Warcraft: Durotan vs. Gul’dan

 

 

Cinematography

Emmanuel Lubezki – The Revenant

Emmanuel Lubezki has already made himself a well-known name amongst cinematographers, so it came as no surprise that his work in The Revenant was amazing and beautiful to watch.

 

Jarin Blaschke – The Witch

I’ve never heard of Jarin Blaschke, but I will be on the lookout for whatever he does next because his work in The Witch was equal parts creepy, eerie and gut-wrenching scary as hell. I’m not usually a fan of quotes in movie trailers, but the quote in the trailers that basically said it feels like something you shouldn’t be watching it completely true.

 

Linus Sandgren – La La Land

La La Land feels like an ultimate homage to old timey Hollywood films right down to cinematography during the musical sections of the film. Also, the fact that they used real location around Los Angeles is an added bonus (says the man from outside Chicago).

 

Pedro Luque – Don’t Breathe

One of the reasons that Don’t Breathe worked – at least for me – is the look of it all. The creepy house with the overall dark look made the film a more effective horror thriller. Pedro Luque really had a great eye for it all, and lets add the surprisingly good blackout sequences using night vision to show the pure terror of our main characters was great.

 

Zach Kuperstein – The Eyes of My Mother

The Eyes of My Mother is probably one of the creepiest films cinematography-wise. The film is shot in black and white, and for some reason, it made it a hell of a lot more creepier. It makes you imagine what the colors would look like, but even its nature shots and more distributing shots, the film is still beautiful to look at.

 

 

Honorable Mentions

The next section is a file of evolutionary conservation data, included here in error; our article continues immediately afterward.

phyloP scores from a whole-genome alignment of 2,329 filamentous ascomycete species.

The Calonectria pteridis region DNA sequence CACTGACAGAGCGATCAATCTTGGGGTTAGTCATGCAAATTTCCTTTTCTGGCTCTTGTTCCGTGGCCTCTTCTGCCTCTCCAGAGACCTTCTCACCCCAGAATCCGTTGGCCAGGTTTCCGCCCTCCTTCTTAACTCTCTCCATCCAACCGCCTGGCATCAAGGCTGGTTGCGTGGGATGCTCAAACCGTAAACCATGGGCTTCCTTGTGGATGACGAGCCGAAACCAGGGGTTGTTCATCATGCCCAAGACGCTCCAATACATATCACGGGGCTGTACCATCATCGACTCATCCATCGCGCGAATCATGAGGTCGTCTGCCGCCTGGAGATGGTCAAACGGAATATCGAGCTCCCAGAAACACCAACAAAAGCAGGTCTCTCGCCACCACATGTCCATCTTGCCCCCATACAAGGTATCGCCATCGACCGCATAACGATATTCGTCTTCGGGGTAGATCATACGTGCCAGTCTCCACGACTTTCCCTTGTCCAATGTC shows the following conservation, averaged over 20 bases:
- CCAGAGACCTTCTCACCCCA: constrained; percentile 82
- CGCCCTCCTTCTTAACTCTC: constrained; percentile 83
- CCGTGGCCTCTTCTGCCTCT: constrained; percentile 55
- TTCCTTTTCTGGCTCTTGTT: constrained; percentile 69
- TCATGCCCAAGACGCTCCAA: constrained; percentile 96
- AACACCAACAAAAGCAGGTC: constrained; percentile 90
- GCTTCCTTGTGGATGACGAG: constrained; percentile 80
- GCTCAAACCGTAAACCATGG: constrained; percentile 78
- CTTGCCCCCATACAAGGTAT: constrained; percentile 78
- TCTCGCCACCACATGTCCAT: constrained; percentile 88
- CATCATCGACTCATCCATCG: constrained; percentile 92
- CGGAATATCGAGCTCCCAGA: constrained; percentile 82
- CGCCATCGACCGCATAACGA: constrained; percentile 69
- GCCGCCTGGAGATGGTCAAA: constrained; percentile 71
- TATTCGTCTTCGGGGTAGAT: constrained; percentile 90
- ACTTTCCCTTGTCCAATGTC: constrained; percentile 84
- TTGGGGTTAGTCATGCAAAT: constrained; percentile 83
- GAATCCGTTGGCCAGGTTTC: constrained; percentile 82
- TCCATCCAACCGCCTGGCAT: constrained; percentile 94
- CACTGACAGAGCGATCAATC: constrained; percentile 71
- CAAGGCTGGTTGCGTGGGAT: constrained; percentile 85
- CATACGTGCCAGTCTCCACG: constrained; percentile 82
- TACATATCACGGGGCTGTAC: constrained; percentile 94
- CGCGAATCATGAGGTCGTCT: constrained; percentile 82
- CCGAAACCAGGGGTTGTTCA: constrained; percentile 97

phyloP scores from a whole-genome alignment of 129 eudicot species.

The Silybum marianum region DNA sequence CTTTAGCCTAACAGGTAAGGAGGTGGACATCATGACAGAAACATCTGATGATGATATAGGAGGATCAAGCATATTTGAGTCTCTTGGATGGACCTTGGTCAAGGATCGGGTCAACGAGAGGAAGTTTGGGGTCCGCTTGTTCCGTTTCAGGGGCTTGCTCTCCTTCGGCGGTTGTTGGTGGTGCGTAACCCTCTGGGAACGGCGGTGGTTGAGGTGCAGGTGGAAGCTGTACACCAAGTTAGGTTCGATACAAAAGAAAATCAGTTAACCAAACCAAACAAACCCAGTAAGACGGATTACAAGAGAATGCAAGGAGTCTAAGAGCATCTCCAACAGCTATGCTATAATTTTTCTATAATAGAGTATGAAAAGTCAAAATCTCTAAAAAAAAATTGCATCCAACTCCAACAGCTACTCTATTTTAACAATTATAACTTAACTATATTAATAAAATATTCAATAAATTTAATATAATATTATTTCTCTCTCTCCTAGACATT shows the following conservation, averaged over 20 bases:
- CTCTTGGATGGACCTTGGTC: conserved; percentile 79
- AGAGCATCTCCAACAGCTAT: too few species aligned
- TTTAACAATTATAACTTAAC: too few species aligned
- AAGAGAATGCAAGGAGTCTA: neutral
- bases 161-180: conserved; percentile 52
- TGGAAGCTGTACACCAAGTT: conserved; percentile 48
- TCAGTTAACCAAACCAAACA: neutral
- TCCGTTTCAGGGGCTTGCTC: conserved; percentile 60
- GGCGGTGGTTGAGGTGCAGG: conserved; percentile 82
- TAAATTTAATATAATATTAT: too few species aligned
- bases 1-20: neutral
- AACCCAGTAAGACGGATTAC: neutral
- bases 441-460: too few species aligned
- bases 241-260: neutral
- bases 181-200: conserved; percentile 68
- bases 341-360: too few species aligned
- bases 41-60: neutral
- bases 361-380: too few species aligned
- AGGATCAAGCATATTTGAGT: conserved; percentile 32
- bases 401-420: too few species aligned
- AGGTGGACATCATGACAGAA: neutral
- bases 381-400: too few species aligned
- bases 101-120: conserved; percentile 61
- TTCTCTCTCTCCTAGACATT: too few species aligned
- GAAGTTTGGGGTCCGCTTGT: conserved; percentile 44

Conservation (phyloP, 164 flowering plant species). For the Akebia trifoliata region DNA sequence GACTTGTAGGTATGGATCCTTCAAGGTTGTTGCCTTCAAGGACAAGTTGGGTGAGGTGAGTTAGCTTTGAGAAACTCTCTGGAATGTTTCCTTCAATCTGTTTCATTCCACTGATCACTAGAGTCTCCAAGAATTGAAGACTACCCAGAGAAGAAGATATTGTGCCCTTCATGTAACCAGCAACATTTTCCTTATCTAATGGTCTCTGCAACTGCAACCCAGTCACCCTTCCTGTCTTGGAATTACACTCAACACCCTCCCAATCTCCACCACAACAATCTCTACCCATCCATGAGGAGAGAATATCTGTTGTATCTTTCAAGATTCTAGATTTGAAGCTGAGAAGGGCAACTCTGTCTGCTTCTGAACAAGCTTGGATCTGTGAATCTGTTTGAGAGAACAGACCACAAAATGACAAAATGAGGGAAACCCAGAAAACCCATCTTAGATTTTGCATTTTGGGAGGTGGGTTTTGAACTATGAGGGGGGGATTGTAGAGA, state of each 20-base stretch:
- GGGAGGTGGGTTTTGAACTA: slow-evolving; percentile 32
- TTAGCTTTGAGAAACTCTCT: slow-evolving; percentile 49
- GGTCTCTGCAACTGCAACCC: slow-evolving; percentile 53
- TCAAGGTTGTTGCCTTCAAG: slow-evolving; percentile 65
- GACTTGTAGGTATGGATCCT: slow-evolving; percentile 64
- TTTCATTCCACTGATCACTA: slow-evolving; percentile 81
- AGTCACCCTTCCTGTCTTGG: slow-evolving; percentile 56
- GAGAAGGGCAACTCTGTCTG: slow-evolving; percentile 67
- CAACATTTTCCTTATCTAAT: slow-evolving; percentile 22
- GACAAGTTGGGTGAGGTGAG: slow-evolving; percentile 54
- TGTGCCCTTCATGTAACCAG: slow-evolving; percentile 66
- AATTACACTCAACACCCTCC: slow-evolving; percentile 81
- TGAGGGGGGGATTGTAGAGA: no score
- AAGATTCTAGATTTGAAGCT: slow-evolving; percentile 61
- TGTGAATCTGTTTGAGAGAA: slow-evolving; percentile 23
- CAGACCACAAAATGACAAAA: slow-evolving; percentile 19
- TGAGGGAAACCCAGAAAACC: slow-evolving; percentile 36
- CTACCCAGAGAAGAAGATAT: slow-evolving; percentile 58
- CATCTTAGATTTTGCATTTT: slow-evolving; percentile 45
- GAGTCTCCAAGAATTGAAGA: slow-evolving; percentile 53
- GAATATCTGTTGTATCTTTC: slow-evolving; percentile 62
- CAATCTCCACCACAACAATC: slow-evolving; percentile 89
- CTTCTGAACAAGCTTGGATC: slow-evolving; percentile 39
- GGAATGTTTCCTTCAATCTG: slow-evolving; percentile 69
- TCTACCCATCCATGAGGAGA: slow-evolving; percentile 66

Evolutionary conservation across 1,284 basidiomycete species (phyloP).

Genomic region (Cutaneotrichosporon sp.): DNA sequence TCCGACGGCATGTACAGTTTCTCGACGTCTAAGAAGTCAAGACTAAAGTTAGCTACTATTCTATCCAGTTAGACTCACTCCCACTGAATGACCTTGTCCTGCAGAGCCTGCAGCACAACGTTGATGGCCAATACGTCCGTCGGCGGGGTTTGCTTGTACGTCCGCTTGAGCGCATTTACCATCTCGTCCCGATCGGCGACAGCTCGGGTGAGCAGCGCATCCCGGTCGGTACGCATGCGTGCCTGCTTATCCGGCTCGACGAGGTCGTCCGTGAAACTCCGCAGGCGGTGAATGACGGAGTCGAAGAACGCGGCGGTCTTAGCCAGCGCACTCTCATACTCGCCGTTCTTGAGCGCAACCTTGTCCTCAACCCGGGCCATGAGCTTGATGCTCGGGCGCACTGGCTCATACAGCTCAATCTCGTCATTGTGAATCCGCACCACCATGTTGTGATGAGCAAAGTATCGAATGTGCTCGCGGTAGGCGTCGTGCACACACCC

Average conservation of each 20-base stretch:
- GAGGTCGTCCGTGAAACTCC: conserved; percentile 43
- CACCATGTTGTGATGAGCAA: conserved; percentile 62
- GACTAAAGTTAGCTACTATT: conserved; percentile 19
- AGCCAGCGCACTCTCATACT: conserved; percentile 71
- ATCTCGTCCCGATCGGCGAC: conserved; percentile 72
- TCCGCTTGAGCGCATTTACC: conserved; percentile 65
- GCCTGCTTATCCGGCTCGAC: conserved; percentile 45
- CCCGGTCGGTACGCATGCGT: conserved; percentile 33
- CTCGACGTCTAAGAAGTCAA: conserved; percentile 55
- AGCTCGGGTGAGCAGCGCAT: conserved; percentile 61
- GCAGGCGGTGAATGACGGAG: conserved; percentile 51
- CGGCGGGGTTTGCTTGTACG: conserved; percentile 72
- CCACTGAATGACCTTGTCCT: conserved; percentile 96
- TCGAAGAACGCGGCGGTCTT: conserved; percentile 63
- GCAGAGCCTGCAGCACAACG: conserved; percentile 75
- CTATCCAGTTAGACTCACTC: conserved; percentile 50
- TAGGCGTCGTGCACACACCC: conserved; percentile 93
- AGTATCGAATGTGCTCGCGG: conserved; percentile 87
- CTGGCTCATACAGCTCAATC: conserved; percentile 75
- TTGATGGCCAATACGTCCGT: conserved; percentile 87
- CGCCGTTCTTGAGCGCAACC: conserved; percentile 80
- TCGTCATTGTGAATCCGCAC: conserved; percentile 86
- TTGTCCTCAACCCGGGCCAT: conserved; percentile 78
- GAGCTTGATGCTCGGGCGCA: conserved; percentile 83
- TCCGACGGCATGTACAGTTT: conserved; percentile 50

Bradford Young – Arrival

Don Burgess – The Conjuring 2

Marc Spicer – Lights Out

Natasha Braier – The Neon Demon

Pasha Kapinos/Vsevolod Kaptur/Fedor Lyass – Hardcore Henry

Roman Osin – The Autopsy of Jane Doe

Stephane Fontaine – Jackie

 

 

Score/Soundtrack

Dario Marianelli – Kubo and the Two Strings

Kubo and the Two Strings is already a great film, but one of the main reasons is because of the music. The music connects to theme they’re going for, and Regina Spektor’s cover of “My Guitar Gently Weeps” is beautiful.

 

Justin Hurwitz – La La Land

Easily one of, if not, the best soundtracks of the year, La La Land’s soundtrack is as vivid as the set-pieces it plays over. You can easily be addict to the soundtrack, I know I was, because as soon as I walked out of the theater I bought the soundtrack.

 

Mark Korven – The Witch

The Witch is already eerily creepy with its cinematography, but add on the music that was created by Mark Korven, you have yourself an all around horror film of nightmares.

 

Opetaia Foa’i, Mark Mancina, and Lin-Manuel Miranda – Moana

Come on, let’s face it – you’ve been singing songs from Moana since you’ve seen it, right? Okay then.

 

Musical Department in Sing Street 

Sing Street doesn’t have one specific person attached for the music. Some were covers, but Drive it Like You Stole It, is one of the best new songs of the year.

 

Honorable Mentions

Hans Zimmer and Junkie XL – Batman Batman v Superman: Dawn of Justice

Johann Johannsson – Arrival

Lukasz Pawel Buda/Samuel Scott/Conrad Wedde – Hunt for the Wilderpeople

Ryuichi Sakamoto, Carsten Nicolai, and Bryce Dessner – The Revenant

 

 

Visual Effects

Doctor Strange

Marvel introduced us to the magical realm and other dimensions, and I don’t know if anyone other than Scott Derrickson could have introduced us to that. The visuals were just amazing to see, even with the Inception-style effects, that aren’t as dominate as you would think, the visuals made Doctor Strange a standout Marvel film.

 

The Jungle Book

The Jungle Book is a film that probably should have failed, but it didn’t – at all. The film is bursting with phenomenal visuals, that even after you find out that almost everything was created with visuals, you watch wondering, was that real? Honestly, The Jungle Book was arguably some of the best CGI we’ve ever seen.

 

 

Honorable Mentions

Fantastic Beasts and Where to Find Them

Ghostbusters

Pete’s Dragon

The BFG

 

 

Trailers

Captain America: Civil War Trailer 2

 

Guardians of the Galaxy Vol. 2

 

 

Free Fire

 

 

Kong: Skull Island

 

 

Logan

 

 

War for the Planet of the Apes

 

 

Wonder Woman Comic Con

 

 

Honorable Mentions

Get Out

First Official ‘Suicide Squad’ Trailer

The Birth of a Nation Teaser

First Sausage Party Trailer

 

So that’s it ladies and gentlemen.

What are some of your favorites, and be on the lookout for the big lists next week!

New Podcast: This Weeks Trailers – Spider-Man: Homecoming, Guardians of the Galaxy Vol. 2, Baywatch and More

The Movie Pit Podcast is live!